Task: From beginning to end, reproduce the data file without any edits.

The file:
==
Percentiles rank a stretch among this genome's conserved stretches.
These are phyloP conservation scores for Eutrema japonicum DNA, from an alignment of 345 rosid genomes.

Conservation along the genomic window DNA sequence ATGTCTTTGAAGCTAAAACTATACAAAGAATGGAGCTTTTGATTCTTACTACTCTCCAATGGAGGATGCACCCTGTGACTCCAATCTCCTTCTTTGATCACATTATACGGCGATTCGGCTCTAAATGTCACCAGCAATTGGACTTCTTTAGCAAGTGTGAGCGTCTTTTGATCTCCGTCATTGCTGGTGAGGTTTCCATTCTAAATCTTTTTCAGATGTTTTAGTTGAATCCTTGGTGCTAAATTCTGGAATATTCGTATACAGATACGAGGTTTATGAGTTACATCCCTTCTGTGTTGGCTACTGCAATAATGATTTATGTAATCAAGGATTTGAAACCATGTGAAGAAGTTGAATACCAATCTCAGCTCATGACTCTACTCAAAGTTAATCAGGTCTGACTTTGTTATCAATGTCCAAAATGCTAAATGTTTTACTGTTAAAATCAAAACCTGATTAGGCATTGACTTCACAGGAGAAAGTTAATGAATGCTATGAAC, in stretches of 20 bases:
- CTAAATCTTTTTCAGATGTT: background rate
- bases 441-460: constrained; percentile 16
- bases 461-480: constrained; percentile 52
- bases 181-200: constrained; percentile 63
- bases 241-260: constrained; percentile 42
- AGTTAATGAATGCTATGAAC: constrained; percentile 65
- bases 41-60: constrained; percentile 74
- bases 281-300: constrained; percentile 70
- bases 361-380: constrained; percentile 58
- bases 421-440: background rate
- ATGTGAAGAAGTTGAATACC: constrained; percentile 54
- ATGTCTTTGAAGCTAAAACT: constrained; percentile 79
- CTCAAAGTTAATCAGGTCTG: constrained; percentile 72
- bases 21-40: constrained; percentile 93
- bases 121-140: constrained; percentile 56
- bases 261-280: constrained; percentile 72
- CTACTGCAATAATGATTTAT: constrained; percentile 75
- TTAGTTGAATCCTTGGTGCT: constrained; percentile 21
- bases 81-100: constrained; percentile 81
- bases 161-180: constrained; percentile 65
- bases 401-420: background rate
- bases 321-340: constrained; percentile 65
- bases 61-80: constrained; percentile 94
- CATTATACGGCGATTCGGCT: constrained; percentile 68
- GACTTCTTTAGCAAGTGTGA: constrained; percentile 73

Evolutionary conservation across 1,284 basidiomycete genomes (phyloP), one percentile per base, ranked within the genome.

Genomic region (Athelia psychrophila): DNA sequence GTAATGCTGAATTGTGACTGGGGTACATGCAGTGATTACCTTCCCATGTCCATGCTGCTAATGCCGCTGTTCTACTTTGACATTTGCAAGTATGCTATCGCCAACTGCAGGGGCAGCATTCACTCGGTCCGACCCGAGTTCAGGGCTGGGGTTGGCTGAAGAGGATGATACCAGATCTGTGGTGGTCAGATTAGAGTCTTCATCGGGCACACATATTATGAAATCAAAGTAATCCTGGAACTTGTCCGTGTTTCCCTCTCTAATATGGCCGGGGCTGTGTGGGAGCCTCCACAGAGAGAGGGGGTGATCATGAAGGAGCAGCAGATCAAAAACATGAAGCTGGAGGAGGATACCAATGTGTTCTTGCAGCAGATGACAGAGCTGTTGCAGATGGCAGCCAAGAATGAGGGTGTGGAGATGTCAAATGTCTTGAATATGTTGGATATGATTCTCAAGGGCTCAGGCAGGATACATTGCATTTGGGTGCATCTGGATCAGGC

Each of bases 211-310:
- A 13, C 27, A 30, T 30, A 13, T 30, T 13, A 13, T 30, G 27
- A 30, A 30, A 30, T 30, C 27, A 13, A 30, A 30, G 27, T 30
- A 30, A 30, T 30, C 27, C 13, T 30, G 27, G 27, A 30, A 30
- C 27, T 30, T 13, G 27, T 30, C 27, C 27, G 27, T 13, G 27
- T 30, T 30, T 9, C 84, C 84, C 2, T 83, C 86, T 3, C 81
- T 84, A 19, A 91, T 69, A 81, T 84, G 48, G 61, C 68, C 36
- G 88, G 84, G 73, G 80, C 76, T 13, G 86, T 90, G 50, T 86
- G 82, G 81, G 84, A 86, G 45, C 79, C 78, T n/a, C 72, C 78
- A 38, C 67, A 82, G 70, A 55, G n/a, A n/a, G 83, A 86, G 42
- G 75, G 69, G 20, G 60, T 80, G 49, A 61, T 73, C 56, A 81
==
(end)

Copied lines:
Percentiles rank a stretch among this genome's conserved stretches.
These are phyloP conservation scores for Eutrema japonicum DNA, from an alignment of 345 rosid genomes.

Conservation along the genomic window DNA sequence ATGTCTTTGAAGCTAAAACTATACAAAGAATGGAGCTTTTGATTCTTACTACTCTCCAATGGAGGATGCACCCTGTGACTCCAATCTCCTTCTTTGATCACATTATACGGCGATTCGGCTCTAAATGTCACCAGCAATTGGACTTCTTTAGCAAGTGTGAGCGTCTTTTGATCTCCGTCATTGCTGGTGAGGTTTCCATTCTAAATCTTTTTCAGATGTTTTAGTTGAATCCTTGGTGCTAAATTCTGGAATATTCGTATACAGATACGAGGTTTATGAGTTACATCCCTTCTGTGTTGGCTACTGCAATAATGATTTATGTAATCAAGGATTTGAAACCATGTGAAGAAGTTGAATACCAATCTCAGCTCATGACTCTACTCAAAGTTAATCAGGTCTGACTTTGTTATCAATGTCCAAAATGCTAAATGTTTTACTGTTAAAATCAAAACCTGATTAGGCATTGACTTCACAGGAGAAAGTTAATGAATGCTATGAAC, in stretches of 20 bases:
- CTAAATCTTTTTCAGATGTT: background rate
- bases 441-460: constrained; percentile 16
- bases 461-480: constrained; percentile 52
- bases 181-200: constrained; percentile 63
- bases 241-260: constrained; percentile 42
- AGTTAATGAATGCTATGAAC: constrained; percentile 65
- bases 41-60: constrained; percentile 74
- bases 281-300: constrained; percentile 70
- bases 361-380: constrained; percentile 58
- bases 421-440: background rate
- ATGTGAAGAAGTTGAATACC: constrained; percentile 54
- ATGTCTTTGAAGCTAAAACT: constrained; percentile 79
- CTCAAAGTTAATCAGGTCTG: constrained; percentile 72
- bases 21-40: constrained; percentile 93
- bases 121-140: constrained; percentile 56
- bases 261-280: constrained; percentile 72
- CTACTGCAATAATGATTTAT: constrained; percentile 75
- TTAGTTGAATCCTTGGTGCT: constrained; percentile 21
- bases 81-100: constrained; percentile 81
- bases 161-180: constrained; percentile 65
- bases 401-420: background rate
- bases 321-340: constrained; percentile 65
- bases 61-80: constrained; percentile 94
- CATTATACGGCGATTCGGCT: constrained; percentile 68
- GACTTCTTTAGCAAGTGTGA: constrained; percentile 73

Evolutionary conservation across 1,284 basidiomycete genomes (phyloP), one percentile per base, ranked within the genome.

Genomic region (Athelia psychrophila): DNA sequence GTAATGCTGAATTGTGACTGGGGTACATGCAGTGATTACCTTCCCATGTCCATGCTGCTAATGCCGCTGTTCTACTTTGACATTTGCAAGTATGCTATCGCCAACTGCAGGGGCAGCATTCACTCGGTCCGACCCGAGTTCAGGGCTGGGGTTGGCTGAAGAGGATGATACCAGATCTGTGGTGGTCAGATTAGAGTCTTCATCGGGCACACATATTATGAAATCAAAGTAATCCTGGAACTTGTCCGTGTTTCCCTCTCTAATATGGCCGGGGCTGTGTGGGAGCCTCCACAGAGAGAGGGGGTGATCATGAAGGAGCAGCAGATCAAAAACATGAAGCTGGAGGAGGATACCAATGTGTTCTTGCAGCAGATGACAGAGCTGTTGCAGATGGCAGCCAAGAATGAGGGTGTGGAGATGTCAAATGTCTTGAATATGTTGGATATGATTCTCAAGGGCTCAGGCAGGATACATTGCATTTGGGTGCATCTGGATCAGGC

Each of bases 211-310:
- A 13, C 27, A 30, T 30, A 13, T 30, T 13, A 13, T 30, G 27
- A 30, A 30, A 30, T 30, C 27, A 13, A 30, A 30, G 27, T 30
- A 30, A 30, T 30, C 27, C 13, T 30, G 27, G 27, A 30, A 30
- C 27, T 30, T 13, G 27, T 30, C 27, C 27, G 27, T 13, G 27
- T 30, T 30, T 9, C 84, C 84, C 2, T 83, C 86, T 3, C 81
- T 84, A 19, A 91, T 69, A 81, T 84, G 48, G 61, C 68, C 36
- G 88, G 84, G 73, G 80, C 76, T 13, G 86, T 90, G 50, T 86
- G 82, G 81, G 84, A 86, G 45, C 79, C 78, T n/a, C 72, C 78
- A 38, C 67, A 82, G 70, A 55, G n/a, A n/a, G 83, A 86, G 42
- G 75, G 69, G 20, G 60, T 80, G 49, A 61, T 73, C 56, A 81